Imagine one day you are snatched off the streets by a group of men, who throw you into a van and take you to some hideaway. They blindfold you and refuse to tell you why they have snatched you off the streets. At some point you’re drugged and you wake up in a mysterious coastal village. Everything about the village seems normal, except for the fact you are there, a place you have never been. Everyone seems to know you, as if you belong there. Naturally, you are completely disoriented.
Of course, you try to find a way out of the village. After several escape attempts which are thwarted by a giant balloon-like automaton. You realize that the village is not really a village, but a form of prison. It is bounded by the mountains and sea, in addition to various surveillance devices. In between your escape attempts, you are interrogated by the person that seems to be in charge of the place. He keeps asking your questions about your old life, but you cannot figure out what it is he wants.
After a while, the interrogations become conversations and then friendly conversations as you become habituated to your new life. In fact, you have grown to like the talks you have with the man in charge. The villagers are nice, but rather simple and incurious and they are oblivious to their situation. Number One, on the other hand, is fully aware of your situation and quite open about it. It becomes clear that you were not really kidnapped, but recruited in an unusual way to an unusual life.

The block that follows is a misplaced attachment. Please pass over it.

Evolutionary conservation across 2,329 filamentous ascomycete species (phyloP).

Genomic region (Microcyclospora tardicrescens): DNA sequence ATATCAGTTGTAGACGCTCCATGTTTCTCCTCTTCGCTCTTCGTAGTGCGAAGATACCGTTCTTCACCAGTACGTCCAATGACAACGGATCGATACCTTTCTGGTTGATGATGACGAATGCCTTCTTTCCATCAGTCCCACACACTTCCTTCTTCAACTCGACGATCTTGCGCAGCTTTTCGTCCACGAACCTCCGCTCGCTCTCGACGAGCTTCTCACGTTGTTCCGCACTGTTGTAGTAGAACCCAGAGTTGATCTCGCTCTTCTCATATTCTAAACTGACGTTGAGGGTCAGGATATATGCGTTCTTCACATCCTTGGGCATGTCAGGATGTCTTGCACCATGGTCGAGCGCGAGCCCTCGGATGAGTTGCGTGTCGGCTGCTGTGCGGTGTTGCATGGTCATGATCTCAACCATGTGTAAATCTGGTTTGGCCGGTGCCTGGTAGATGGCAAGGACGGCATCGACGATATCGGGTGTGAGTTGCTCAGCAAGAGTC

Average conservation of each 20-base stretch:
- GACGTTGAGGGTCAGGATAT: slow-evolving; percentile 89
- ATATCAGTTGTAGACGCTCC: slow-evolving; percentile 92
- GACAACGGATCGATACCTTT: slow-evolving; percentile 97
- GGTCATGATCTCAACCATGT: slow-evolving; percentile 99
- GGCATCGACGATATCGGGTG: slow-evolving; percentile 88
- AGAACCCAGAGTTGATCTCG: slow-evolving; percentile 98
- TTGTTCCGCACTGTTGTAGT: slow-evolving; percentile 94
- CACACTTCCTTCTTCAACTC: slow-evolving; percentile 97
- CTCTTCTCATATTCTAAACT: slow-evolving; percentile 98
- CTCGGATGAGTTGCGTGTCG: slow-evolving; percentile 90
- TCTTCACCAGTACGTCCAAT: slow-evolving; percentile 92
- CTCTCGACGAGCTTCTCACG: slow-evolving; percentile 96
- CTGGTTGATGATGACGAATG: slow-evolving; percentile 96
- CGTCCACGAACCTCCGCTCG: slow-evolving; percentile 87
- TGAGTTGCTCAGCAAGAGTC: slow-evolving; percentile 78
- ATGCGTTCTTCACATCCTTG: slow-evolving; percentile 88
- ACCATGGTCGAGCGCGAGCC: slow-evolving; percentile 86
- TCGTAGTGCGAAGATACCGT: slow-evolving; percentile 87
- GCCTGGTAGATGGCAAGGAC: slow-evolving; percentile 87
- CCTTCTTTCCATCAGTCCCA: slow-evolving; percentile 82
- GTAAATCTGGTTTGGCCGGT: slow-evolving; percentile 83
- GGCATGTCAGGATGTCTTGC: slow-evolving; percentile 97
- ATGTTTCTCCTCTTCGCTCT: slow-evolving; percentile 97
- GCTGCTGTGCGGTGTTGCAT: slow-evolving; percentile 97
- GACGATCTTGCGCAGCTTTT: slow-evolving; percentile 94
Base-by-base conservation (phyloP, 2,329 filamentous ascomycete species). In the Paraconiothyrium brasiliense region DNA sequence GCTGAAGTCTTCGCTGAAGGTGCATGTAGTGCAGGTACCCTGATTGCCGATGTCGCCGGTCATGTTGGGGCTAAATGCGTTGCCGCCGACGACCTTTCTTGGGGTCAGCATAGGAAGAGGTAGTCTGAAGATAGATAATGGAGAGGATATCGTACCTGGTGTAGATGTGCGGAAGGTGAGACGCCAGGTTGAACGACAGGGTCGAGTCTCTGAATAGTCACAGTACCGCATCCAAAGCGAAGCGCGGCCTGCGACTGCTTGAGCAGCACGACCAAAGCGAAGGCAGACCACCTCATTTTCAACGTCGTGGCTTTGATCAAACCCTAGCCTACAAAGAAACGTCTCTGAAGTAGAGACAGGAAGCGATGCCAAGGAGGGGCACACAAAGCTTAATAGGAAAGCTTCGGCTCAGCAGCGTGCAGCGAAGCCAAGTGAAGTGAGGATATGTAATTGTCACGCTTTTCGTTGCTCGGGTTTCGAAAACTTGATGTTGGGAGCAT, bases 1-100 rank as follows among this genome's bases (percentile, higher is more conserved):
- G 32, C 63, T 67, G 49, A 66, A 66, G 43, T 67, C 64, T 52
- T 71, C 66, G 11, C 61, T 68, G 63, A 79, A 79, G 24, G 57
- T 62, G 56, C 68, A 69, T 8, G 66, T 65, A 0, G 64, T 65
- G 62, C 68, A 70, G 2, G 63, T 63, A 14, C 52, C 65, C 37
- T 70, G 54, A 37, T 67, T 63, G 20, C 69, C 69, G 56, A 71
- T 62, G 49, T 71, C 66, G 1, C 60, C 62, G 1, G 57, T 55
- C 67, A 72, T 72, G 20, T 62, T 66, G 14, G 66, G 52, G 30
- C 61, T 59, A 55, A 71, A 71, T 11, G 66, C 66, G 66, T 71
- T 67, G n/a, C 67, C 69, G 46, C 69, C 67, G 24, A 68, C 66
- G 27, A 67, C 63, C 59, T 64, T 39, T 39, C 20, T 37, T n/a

In time, the man in charge offers you a position in the power structure of the village, as you are feeling quite at home. The village does not use normal money, but instead uses jelly beans. The different colored jelly beans have different values in relation to one another and are used like currency. The villagers carry them around in a sack like gold coin in the old days. The basic unit is the black bean, while the highest denomination is the white bean, which is five-thirds the black bean.
The arrangement works well enough, as the villagers with jobs are paid in jelly beans and those on the dole are paid with jelly beans. Everyone has some source of income, so everyone can use beans for transactions. In fact, it works so well that no one thinks it odd in the least. Even you have grown used to carrying around a sack of jelly beans to make your purchases. Now that you are working for Number One, you too get a fresh sack of beans every payday.
There are some problems. One is people occasionally eat their jelly beans, thus removing them from the economy. Because they are small, they can also be lost if someone drops them. Then there is the fact that they are a bit fragile and can be destroyed if not handled carefully. The result is there is a declining number of beans in the system. It also means certain villagers, who are more prudent, increase their stock of beans relative to everyone else in the village.
Your job with Number One is to figure out how to maintain the stock of beans in the village and keep anyone from hoarding the beans. Then there is the fact that new people show up in the village from time to time, just as you did, and they have to be stocked up with beans. Of course, people do try to run off from time to time and the giant balloon-like automaton will take them out. Your job as Head Keeper of Beans is to figure out how to manage the bean supply in the village.